Since 2017, the Centers for Medicaid and Medicare Services (CMS) Merit-Based Incentive Payment System (MIPS) has provided eligible clinicians a score of zero -100 annually based on the clinician’s efforts and data collection in four program categories: Quality, Improvement Activities, Promoting Interoperability, and Cost. A clinician’s final score for each year’s MIPS performance ultimately dictates a payment adjustment that is applied to his or her Medicare Part B reimbursement rate two years later. In practical terms, this means that a clinician’s 2017 performance impacts all of his or her Medicare claims that are filed in the 2019 calendar year.
Since 2017 was the first MIPS performance year, 2019 is the first MIPS payment year in which clinicians are seeing incentives or penalties tied to their claims. These positive or negative adjustments impact every Medicare Part B claim for clinicians who were subject to the program.
For clinicians who have a large proportion of Medicare patients in their mix, this payment adjustment could have a strong effect on their expected cash flow.
However, as we’ve come to find out, these payment adjustments are being applied by payers above and beyond just Medicare.
This summer, several of our clients began receiving correspondence from other commercial payers. This includes United Healthcare (UHC), as shown in the letter pictured below. The letter was sent by fax and explains that since these providers are not contracted with UHC, that UHC will be using the CMS MIPS scores to adjust their reimbursement. Specifically, they note that this is both retroactive to January 1, 2019, again based on 2017 performance, and will only apply if they earned an incentive. The letter explains that while they will not incur negative payment adjustments for lack of participation or a poor score, this will be evaluated again next year.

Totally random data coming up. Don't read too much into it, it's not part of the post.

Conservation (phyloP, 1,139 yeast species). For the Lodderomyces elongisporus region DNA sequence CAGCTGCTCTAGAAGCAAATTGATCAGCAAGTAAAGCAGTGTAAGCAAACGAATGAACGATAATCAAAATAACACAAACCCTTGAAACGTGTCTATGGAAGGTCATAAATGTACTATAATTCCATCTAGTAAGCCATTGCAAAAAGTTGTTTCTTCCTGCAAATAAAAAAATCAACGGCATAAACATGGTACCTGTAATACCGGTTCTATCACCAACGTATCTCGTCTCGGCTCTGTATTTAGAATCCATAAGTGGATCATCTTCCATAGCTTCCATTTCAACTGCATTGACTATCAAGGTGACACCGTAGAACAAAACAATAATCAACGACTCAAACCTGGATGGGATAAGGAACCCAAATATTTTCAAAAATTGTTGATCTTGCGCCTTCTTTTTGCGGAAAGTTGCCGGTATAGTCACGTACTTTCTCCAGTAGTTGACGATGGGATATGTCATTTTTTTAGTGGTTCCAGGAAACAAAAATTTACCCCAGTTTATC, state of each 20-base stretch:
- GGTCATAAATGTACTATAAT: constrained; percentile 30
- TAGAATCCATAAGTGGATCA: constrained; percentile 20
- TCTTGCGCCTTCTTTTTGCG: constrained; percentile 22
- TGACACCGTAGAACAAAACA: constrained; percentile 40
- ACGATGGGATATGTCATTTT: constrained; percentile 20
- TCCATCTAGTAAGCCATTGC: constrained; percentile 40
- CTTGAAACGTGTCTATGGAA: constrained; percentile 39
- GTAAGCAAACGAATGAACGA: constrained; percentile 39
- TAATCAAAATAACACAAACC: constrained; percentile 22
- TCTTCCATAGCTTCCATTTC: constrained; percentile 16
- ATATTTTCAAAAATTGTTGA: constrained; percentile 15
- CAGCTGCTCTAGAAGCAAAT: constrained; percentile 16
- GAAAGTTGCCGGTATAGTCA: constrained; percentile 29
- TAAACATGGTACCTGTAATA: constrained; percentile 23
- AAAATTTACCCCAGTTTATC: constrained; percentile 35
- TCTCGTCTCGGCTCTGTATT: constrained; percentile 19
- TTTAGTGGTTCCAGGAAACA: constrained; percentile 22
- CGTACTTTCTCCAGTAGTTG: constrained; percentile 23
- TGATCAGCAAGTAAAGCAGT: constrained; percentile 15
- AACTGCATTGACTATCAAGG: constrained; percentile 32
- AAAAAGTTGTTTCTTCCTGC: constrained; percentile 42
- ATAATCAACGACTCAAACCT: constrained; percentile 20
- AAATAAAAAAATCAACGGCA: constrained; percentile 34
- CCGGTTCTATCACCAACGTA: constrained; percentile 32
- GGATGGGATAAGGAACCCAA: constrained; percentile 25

For several years we have spoken to healthcare groups on the subject of MIPS. We have long foreseen and mentioned that clinicians cannot sustain or tolerate a myriad of value-based programs where metrics and efforts vary by individual payer. The administrative, clinician, and operational burden would be too great.
Building a Long-Term Narrative Around Quality
We tell people unabashedly that we don’t care about what a -7% adjustment means for you in 2021. What we DO care greatly about is what that adjustment looks like across your top five payers, three and five years from now. We care about a clinician’s long-term narrative around providing quality care to patients at a low cost.
We have projected that over time, program requirements will need to synchronize or be more closely aligned. This would allow physicians and payers to be more successful in demonstrating value-based care. Although UHC has their value-based program for contracted physicians, UHC Premium Designation, this letter is proof that commercial payers are following in the steps of CMS and using MIPS performance to adjust the reimbursement rates of more than just Medicare claims.
If simply avoiding the MIPS penalty or choosing not to participate in hopes that the program would go away was your strategy, perhaps it’s time to reconsider.
A great score could absolutely translate into having more money in your pocket or for the practice when it impacts multiple payers!
This post was originally published on the ChirpyBird blog.